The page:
The counsel for the appellant-accused Radhesh Vyas stated that the whole case of the prosecution was rested on the circumstantial evidence, the confession made by the before medical examiner as well as when in police custody could not be relied upon and read as evidence, the CCTV footages provided did not cover the entire area of the society and couldn’t be termed as reliable piece of evidence, relying upon the cross-examination which submitted that there was a shutter in the room of the accused and possibility that the gunny bag could be placed through that shutter cannot be ruled out. Lastly relying on the Supreme Court judgment of Bachan Singh v. State of Punjab, (1980) 2 SCC 684 and Machhi Singh. v. State of Punjab, (1983) 3 SCC 470 he submitted that the Special Court had committed a gross error in not considering the mitigating circumstances before awarding capital punishment and relying on various other cases he tried to establish that the instant case did not fall in the category of the rarest of the rare case.

The counsel for the respondents Himanshu Patel, stated that even if the case was based on circumstantial evidence the prosecution had proved each and every circumstance without reasonable doubt proving guilt of the accused and wile at the time of the investigation he did not cooperate with it and had fled to his village the next morning of the incident and the investigation officer had found the body of the victim from his room, the postmortem reports clearly described that the victim was raped in a diabolical manner and brutally murdered by strangulation and then her dead body was kept in a gunny bag to decay and decompose. Late the accused was arrested from Bihar in a train going to Delhi. The DNA profile and other scientific investigations also proved that the accused was involved with the crime. The Court, therefore, had no hesitation in holding that trustworthy and credible evidence given by the prosecution had conclusively proved the guilt of the appellant/accused, excluding any possibility of his innocence.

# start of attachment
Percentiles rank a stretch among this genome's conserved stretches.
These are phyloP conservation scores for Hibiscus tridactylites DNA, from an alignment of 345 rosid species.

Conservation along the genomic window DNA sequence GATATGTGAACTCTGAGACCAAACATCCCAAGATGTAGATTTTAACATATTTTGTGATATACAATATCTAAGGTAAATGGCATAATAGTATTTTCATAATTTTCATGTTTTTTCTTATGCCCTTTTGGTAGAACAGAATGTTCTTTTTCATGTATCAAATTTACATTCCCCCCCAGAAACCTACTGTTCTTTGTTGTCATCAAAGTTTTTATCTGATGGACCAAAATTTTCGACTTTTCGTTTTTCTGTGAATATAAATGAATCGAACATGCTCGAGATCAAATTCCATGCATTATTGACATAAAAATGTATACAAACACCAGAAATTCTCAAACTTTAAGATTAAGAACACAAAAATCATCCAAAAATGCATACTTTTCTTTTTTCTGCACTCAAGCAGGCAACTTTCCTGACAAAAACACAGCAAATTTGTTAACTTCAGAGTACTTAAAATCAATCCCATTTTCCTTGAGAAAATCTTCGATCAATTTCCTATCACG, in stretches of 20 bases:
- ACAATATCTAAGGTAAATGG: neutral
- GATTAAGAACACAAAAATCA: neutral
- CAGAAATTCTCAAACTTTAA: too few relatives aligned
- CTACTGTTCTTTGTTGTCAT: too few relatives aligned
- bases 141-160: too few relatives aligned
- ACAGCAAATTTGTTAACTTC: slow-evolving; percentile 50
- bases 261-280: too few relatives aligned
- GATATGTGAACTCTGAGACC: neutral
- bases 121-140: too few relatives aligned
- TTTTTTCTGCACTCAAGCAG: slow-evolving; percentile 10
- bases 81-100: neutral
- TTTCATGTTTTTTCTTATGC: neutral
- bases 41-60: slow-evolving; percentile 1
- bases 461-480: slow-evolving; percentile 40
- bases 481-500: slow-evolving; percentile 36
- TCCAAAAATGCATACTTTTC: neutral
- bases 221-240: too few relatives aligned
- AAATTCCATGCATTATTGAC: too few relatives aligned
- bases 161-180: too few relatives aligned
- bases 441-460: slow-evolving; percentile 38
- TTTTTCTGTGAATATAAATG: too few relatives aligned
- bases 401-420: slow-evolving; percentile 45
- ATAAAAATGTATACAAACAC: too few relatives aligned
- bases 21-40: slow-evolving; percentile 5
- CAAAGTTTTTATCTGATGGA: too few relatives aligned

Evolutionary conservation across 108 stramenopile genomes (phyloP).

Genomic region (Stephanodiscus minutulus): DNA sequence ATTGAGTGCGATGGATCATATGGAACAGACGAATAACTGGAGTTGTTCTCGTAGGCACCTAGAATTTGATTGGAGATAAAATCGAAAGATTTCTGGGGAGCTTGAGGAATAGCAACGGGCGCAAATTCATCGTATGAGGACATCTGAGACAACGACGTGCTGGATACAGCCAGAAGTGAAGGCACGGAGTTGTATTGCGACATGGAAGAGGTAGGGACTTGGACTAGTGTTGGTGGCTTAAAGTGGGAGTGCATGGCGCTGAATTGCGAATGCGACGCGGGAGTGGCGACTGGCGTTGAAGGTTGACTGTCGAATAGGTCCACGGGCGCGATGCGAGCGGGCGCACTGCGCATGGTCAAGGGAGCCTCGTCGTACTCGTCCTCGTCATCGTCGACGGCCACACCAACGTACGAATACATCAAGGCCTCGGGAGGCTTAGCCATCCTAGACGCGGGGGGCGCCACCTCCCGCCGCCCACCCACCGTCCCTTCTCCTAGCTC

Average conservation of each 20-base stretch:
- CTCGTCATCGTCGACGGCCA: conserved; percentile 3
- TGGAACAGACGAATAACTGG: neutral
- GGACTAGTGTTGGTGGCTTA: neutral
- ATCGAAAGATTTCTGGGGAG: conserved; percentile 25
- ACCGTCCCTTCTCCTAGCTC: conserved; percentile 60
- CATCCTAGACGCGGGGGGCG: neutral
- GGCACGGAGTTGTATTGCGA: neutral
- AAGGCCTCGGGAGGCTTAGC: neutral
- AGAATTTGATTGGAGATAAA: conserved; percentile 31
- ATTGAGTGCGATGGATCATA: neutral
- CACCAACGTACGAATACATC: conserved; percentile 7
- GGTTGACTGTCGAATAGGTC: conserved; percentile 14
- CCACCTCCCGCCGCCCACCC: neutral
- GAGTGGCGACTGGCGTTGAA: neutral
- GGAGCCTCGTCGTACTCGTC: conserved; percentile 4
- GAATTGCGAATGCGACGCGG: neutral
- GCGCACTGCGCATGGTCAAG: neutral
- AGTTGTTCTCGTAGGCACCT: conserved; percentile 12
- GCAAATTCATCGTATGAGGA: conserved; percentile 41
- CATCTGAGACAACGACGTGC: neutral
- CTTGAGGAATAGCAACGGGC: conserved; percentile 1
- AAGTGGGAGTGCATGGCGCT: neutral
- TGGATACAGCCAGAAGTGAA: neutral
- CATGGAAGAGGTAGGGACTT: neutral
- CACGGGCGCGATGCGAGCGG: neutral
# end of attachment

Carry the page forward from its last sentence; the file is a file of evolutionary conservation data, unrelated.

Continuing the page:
The Court while dismissing the appeal and confirming the decision of the Special Court stated that the abhorrent and atrocious nature of crime committed by the appellant-accused in a diabolical manner, on the defenseless unprotected girl of 3½ years, without any remorse, has left the Court with no option but to consider the case as the “rarest of rare case” for awarding the punishment of death penalty. [Anil Surendrasingh Yadav v. State of Gujarat, 2019 SCC OnLine Guj 2692, decided on 27-12-2019]

Case BriefsHigh Courts

Orissa High Court: A Division Bench of S.K. Mishra and A.K. Mishra, JJ. set aside a lower court’s decision of convicting the appellant based on circumstantial evidence.